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|Figure 2: (a) Intraoperative photographs of adjustable loop fixation showing; graft retensioning after tibial tunnel fixation. (b) Making 0.5 cm incision. (c) Knot tying over metal button required as additional surgical steps|
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Lachman test (In 25° knee flexion) was used for the assessment of uniplanner stability. The result of manual test was graded using the International Knee Documentation Committee (IKDC) as Grade A (1-2 mm), Grade B (3–5 mm), Grade C (6–10 mm), and Grade D (>10 mm). Pivot shift test was used to describe anterolateral rotatory instability. The result of this test was graded using the IKDC criteria as Grade 0, 1+, 2+, or 3+. Assessment was performed by trained physiotherapist who was independent and blinded to the fixation method used.
Lysholm score was used to evaluate knee function and stability postoperatively on the basis of subjective patient response. Data were analyzed using SPSS version 21. Two- sample paired student's t – test was used to compare Lachman and Lysholm scores. Pivot shift was analyzed using paired single-tailed Chi-square test.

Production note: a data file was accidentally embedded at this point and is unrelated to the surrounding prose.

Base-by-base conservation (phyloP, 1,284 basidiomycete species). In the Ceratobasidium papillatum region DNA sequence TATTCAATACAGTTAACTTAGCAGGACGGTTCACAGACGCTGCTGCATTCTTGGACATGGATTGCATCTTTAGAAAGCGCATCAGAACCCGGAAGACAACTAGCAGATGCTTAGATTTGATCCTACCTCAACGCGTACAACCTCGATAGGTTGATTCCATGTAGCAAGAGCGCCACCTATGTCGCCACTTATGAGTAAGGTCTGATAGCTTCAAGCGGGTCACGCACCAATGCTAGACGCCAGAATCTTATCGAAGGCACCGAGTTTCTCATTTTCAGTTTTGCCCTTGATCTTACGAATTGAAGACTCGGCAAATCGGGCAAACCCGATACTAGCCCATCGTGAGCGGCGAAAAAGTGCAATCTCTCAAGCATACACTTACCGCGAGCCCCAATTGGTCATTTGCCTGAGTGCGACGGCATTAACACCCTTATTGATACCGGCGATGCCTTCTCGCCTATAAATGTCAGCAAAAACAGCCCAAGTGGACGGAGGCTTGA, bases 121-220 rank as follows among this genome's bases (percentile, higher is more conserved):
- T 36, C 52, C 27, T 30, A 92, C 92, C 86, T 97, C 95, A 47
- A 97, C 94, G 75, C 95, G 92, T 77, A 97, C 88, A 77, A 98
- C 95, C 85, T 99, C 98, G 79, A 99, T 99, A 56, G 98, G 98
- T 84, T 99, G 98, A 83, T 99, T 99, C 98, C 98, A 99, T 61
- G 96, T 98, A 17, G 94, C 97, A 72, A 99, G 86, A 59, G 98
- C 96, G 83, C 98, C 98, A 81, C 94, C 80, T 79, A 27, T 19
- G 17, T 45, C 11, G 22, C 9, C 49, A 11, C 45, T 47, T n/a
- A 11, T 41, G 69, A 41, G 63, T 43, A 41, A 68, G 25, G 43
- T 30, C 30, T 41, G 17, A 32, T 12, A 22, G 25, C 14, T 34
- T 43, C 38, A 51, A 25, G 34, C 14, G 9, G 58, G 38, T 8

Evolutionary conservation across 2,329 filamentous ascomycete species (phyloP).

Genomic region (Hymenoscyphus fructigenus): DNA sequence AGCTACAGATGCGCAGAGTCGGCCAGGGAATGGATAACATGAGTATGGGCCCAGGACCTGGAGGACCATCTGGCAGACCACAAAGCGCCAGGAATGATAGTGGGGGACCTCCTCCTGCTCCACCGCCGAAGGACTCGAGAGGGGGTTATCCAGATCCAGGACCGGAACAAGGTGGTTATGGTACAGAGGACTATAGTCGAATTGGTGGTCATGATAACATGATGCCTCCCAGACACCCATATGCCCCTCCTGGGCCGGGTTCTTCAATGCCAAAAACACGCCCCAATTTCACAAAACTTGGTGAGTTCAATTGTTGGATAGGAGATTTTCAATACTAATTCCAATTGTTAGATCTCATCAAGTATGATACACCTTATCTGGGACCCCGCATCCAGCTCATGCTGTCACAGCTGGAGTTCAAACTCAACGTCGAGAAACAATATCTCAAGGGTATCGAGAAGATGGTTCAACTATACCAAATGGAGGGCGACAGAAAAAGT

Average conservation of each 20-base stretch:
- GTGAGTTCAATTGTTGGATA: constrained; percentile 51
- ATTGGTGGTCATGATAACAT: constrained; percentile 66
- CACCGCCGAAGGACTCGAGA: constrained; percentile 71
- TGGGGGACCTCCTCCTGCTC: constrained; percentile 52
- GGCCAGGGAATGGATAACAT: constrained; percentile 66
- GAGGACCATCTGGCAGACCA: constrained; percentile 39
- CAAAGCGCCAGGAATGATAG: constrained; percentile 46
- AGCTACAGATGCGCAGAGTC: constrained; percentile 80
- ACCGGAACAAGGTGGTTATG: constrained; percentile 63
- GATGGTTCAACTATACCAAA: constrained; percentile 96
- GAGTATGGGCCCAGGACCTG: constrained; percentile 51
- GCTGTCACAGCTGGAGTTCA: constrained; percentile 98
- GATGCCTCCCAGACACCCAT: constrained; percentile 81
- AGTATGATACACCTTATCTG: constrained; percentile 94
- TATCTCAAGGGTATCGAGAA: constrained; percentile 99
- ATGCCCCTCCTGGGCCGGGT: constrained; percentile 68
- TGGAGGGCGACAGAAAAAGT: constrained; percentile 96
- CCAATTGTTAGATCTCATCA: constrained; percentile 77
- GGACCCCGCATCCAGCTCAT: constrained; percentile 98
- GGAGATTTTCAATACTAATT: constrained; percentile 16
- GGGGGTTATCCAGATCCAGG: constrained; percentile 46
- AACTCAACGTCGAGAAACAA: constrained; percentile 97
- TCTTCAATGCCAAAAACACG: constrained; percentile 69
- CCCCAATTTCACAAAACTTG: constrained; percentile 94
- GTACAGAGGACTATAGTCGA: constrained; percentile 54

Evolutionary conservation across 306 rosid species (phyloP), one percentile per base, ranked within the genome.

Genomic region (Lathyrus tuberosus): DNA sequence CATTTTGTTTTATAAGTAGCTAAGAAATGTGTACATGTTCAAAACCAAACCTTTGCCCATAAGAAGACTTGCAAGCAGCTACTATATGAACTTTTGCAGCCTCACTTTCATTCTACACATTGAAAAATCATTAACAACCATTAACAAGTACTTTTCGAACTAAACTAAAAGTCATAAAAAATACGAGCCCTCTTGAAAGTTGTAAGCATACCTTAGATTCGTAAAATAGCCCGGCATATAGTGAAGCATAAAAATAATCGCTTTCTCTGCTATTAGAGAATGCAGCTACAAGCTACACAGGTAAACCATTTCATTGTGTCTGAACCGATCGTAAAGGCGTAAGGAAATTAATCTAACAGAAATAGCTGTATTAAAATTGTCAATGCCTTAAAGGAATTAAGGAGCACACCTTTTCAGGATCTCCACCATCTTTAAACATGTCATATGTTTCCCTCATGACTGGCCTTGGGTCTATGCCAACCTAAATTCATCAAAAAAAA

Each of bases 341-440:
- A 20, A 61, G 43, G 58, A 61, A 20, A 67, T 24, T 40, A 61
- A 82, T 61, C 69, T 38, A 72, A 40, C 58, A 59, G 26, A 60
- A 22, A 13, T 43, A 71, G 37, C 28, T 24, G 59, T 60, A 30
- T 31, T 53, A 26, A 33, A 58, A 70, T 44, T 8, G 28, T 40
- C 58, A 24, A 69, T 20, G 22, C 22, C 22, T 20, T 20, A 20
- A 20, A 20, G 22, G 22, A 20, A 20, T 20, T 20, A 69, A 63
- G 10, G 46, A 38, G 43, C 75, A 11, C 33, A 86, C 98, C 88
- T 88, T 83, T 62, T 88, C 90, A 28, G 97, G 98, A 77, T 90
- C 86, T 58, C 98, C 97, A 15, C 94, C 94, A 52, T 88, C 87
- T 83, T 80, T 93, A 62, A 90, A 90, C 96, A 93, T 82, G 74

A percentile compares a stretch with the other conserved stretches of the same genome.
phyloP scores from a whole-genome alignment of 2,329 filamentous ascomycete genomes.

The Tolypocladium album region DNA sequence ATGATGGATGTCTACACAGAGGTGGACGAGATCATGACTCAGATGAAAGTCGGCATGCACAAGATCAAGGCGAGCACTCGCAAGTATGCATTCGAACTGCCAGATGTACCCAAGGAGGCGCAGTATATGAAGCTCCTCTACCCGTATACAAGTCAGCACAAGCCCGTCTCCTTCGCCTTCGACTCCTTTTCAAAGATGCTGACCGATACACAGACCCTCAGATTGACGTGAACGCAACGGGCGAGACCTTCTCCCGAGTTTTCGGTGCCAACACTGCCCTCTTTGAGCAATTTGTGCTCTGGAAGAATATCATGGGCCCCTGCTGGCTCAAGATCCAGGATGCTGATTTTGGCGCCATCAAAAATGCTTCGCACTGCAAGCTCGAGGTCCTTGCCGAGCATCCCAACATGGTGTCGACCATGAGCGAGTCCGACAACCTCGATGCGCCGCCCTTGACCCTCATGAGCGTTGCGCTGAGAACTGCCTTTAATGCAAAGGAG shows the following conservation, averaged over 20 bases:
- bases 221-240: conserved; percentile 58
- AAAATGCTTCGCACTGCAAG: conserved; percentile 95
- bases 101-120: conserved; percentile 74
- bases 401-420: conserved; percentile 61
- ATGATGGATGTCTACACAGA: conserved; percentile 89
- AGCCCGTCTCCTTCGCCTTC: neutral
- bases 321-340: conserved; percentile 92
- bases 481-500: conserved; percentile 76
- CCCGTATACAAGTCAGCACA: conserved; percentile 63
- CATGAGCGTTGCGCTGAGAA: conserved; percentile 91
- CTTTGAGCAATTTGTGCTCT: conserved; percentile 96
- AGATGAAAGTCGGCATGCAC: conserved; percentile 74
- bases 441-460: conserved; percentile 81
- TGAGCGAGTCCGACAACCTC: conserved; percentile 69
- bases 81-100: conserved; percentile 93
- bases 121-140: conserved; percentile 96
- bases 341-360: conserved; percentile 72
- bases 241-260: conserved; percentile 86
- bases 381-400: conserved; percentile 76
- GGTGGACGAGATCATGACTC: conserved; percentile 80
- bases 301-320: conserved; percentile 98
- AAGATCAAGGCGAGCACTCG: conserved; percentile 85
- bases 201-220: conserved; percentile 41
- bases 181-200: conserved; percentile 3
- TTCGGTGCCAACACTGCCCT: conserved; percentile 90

| Results|| |
Demographic and outcome data were shown in [Table 1]. All cases were male. Preoperatively, none of ACL rupture case in both groups was graded as A and 0 using manual Lachman test and pivot shift, respectively. Nearly 85% of patients were of Grade C and 15% were Grade B in CLF group, whereas in ALF group, there were 80% of Grade C and 20% of Grade B, preoperatively. There were no significant differences in Lachman and pivot shift grading in both groups postoperatively. There was Grade B, uniplanner laxity by Lachman test in 5% cases of CFL group, and 15% cases of ALF group, postoperatively. One case (5%) in CFL and 10% in ALF had Grade 2+ anterolateral rotator laxity. The Lysholm knee score was excellent (score 95–100) in 60% cases, good (score 84–94) in 35% cases, and fair (score 65–83) in 5% cases in CFL group, whereas it was excellent in 50% cases, good in 40% cases, and fair in 10% cases in ALF group. There were no statistically significant differences.
| Discussion|| |